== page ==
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“But I’m too full for dessert!”: and dealing with pressure from family/friends

Posted by on Sep 15, 2010 in Blog Posts | 4 comments

When we were with family last month, we did things a little differently. I try to follow the general flow of others when we are staying with family or friends. I don’t ask for dessert with the meal for example. (I do, however stick up for my child if she is being pressured to eat something or limited-and I will give a few examples at the end of the post.)

Well, we had wonderful foods, and occasionally we would have dessert. It often wasn’t decided until the meal was almost over what and if dessert would be…
Poor M. A couple times she would finish eating and then our hostess would bring out these delicious little yogurts. I remember her crying, “But my tummy is too full for dessert! I want dessert, why didn’t you tell me there was dessert!”
I didn’t want to impose serving a child-sized portion of dessert with the meal as we often do at home (in fact, M has gotten pretty good with food regulation— knowing how much to eat—that we often give her the choice of when to have her dessert at this point).
So, I talked with the cook/main meal-planner before the meal to determine what she wanted to do for dessert. I then told M before the meal if there was dessert so she could “save some room.” This seemed to work out fine. I wasn’t sure how it would go, but I remained curious, stayed true to the Division of Responsibility, and it worked out pretty well. (I often was happy for her to have “dessert” yogurt since she is still not a big milk drinker and we try to offer other sources of calcium-rich foods.)
It showed me again though, that she is listening to her body. She did not stuff it in just to enjoy the dessert. We also remained flexible and curious to see how things would go. We don’t always get things right the first time :)
 
A few examples of pressure you might encounter and what you might say:
grandpa: “If you take that piece of toast, you have to finish it all.”
you say: “Actually Dad, that’s not how we do it. Please follow my lead. Billy, why don’t we start with half a piece, and if you’re still hungry you can have more.”
 
waitress: “You can’t have dessert sweetie, until you finish your broccoli!” (really!)
you: “You are getting no tip.” (just kidding)
try: “We’re doing just fine here. Please bring her dessert now. Thank you.”
 
grandma: “Let’s hide his bottle. He’s distracted. He eats too much and haven’t you heard that obese babies will be fat adults and die before you and get diabetes and, and, and …”
you: “Mom, we like to let little Timmy decide when he’s done eating. He’ll let us know. May I have his bottle back, please?”
 
Uncle Bob: “You’ll hurt Betty’s feelings if you don’t eat any of her sauce.”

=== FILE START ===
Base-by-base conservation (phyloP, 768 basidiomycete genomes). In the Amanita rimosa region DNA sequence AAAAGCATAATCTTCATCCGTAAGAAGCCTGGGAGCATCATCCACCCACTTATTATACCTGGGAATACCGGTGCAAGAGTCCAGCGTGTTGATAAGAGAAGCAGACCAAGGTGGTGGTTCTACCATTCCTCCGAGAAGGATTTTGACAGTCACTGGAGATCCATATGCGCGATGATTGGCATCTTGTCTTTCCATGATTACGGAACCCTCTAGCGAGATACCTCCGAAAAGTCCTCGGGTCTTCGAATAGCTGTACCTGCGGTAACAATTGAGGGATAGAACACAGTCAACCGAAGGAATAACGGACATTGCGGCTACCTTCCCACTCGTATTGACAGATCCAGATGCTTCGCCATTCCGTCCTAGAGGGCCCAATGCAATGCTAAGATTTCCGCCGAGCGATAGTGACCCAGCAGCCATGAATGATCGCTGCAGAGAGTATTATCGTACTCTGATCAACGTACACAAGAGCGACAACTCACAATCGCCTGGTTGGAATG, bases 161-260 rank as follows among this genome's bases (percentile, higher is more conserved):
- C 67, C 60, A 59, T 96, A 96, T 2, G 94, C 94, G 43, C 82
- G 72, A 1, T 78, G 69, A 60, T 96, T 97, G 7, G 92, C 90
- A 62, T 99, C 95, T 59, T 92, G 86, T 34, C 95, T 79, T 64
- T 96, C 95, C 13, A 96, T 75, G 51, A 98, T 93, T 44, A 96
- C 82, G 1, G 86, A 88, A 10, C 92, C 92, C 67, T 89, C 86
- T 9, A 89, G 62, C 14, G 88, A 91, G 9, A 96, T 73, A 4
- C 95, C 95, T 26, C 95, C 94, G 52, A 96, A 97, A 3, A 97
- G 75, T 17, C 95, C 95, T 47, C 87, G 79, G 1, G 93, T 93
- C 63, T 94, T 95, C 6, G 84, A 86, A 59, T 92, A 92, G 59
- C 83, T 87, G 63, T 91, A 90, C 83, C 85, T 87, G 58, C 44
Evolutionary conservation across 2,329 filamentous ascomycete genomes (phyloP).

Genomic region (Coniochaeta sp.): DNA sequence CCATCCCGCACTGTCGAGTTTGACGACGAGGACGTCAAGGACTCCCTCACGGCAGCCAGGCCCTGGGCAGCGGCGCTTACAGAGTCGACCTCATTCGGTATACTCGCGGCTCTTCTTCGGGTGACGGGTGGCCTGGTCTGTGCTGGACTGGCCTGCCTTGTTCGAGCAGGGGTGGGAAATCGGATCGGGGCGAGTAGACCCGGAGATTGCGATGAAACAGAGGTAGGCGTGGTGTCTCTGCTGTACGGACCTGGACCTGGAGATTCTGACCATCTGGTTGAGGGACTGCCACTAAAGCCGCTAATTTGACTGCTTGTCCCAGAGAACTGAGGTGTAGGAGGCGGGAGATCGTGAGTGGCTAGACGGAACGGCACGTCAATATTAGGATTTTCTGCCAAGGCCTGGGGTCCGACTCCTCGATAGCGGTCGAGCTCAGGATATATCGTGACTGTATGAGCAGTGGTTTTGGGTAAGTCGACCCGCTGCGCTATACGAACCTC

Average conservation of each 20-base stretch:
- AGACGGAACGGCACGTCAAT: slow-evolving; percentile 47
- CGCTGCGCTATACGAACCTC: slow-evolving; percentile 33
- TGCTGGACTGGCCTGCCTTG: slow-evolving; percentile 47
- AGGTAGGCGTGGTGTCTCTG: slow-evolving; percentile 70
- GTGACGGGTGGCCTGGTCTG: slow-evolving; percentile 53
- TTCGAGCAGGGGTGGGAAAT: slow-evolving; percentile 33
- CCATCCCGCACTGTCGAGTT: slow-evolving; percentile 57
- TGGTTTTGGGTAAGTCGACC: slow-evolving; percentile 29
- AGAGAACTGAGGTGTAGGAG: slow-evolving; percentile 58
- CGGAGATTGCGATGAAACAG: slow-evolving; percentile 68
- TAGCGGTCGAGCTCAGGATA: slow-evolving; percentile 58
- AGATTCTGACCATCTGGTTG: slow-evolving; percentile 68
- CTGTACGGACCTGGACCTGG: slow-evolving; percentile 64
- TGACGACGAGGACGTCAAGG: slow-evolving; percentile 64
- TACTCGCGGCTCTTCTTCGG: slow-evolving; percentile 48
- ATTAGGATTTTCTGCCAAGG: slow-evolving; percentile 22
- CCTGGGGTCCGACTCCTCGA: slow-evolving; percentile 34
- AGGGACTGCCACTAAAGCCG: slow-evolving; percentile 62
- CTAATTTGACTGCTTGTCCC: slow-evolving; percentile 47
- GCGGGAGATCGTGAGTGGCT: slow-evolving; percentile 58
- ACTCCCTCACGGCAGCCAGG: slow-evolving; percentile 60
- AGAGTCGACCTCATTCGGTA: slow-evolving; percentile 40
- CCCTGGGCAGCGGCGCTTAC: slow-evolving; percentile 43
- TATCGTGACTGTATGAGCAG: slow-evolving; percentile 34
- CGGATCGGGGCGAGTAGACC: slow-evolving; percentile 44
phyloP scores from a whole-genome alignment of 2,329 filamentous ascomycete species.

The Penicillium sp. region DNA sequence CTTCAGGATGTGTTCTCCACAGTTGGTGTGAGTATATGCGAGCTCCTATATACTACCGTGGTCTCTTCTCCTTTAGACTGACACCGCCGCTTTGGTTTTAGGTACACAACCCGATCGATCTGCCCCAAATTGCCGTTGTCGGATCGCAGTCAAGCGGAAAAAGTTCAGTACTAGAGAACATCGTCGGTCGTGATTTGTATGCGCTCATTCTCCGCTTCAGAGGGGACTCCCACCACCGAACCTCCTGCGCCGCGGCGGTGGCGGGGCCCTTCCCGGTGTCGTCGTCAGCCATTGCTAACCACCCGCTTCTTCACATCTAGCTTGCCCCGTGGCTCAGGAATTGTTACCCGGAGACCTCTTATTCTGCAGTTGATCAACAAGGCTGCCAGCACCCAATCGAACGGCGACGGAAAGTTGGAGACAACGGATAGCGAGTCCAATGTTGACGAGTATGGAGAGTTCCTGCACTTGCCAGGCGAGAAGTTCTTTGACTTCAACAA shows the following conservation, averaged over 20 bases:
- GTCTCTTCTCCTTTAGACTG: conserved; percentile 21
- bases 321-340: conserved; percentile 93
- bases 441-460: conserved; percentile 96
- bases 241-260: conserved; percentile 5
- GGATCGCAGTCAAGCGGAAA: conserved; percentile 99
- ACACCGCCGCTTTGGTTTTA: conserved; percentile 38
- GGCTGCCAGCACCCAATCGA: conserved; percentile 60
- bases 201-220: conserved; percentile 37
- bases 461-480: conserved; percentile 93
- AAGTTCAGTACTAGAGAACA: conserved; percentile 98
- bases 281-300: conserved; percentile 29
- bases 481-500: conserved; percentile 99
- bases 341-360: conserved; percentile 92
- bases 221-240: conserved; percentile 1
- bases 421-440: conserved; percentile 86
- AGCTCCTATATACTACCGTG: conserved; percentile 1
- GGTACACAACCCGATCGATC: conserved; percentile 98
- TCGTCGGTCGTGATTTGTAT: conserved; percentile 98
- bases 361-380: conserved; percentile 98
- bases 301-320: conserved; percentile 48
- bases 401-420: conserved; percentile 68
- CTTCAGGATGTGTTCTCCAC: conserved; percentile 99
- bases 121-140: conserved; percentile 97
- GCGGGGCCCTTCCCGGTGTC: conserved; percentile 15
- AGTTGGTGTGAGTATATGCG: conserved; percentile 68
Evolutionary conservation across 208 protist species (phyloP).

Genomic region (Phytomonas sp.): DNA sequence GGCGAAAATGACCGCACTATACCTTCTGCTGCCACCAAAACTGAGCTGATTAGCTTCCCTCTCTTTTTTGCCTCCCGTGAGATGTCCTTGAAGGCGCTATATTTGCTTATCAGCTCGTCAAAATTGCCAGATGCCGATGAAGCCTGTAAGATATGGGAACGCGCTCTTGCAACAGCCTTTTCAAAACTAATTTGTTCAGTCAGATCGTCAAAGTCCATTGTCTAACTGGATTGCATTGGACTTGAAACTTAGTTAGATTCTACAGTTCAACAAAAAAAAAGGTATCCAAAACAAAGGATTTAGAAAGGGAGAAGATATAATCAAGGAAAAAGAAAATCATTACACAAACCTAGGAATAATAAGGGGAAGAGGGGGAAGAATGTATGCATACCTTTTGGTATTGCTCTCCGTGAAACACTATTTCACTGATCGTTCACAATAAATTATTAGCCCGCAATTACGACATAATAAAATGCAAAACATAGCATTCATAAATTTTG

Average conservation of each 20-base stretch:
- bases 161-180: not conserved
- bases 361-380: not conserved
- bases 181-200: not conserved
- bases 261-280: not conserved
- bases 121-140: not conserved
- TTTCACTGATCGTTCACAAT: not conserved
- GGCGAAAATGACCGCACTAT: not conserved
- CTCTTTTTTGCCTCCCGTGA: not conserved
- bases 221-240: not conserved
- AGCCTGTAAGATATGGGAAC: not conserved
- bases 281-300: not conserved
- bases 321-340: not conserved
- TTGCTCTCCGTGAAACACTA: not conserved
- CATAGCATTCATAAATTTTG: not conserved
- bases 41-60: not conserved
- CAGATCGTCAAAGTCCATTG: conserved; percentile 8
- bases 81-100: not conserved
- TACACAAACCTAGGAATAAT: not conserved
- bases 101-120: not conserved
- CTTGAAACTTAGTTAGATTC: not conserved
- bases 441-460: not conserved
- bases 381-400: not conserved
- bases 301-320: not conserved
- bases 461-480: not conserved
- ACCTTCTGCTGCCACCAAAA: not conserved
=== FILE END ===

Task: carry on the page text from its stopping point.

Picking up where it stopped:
you: “Oh, Bob, that’s silly! We love Aunt Betty, and thank her for making dinner, but we don’t eat anything we don’t want to. I’d like some sauce, please.”
School: “You have to eat at least half your main food before you can have dessert.”
see post… on teaching kids to overeat
how do you deal with it when family/friends/teachers pressure your child with his eating?
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4 Comments

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  1. Siobhan Wolf

    Thank you, Katja, so much. And yes, please feel free to add to your reader question list. That would be great.

    Trust is the key. Other than watering down the juice (hadn't thought of that since they were babies), I do the rest of the things. Now to work really hard on the neutral and matter of fact approach. 😀

    Thanks for the support!

  2. Jennifer

    I'm thinking about telling my family to treat my kids as they would treat any adult guest they invite to their table. None of the comments listed in the article would ever be said to an adult guest at the table. Imagine saying to a guest: No dessert until you finish you're broccoli!

  3. familyfeedingdynamics

    Siobhan,
    You are like so many of my clients, they really understand and like the theory, but find that putting it into practice is much harder. It is truly a leap of faith. I liken it to a spiritual journey. You have to TRUST that it will work. Most parents lose their nerve. I'm getting ready to head off to a workshop, but may I add you post to my reader question list? This will become a twice-monthly regular post. It is difficult, because we do want to limit sweets, and sweet drinks can be very hard. So, continue most days to offer soy milk or water with meals or snacks, saving the sweeter drinks for the occasional snack. (I also water down juices.) A special snack might be popcorn and watered down lemonade. I also will let M have a cup or two of the juice, and then let he know that the next cup will be water. very neutral, matter of fact. That's a quick and dirty, but there is more to it! Good luck! Read through Satter's newlsetters, read as much of her books as you can. I'd love to get some kind of support group going with this… Primarily I am often that supporter who can help parents hang in there during the transition period…
    You're on your way!

  4. Siobhan Wolf

    The comment about the bottle brought to mind my 6 year old who would rather drink all her liquids then not eat any solids. Do you have any tips on this? Typically drinks are water and/or soy milk (as that is what we serve). She seems not to have this issues with these liquids, but if she is in a place where she has juice or chocolate milk, she will satisfy her appetite with that and then eat nothing else. Problem? Let it go?

    I'm still working out this division of responsibility and am pretty shakey, worrying that she will not get the proper nutritional balance. For me the theory sings, and the practice makes me really anxious!

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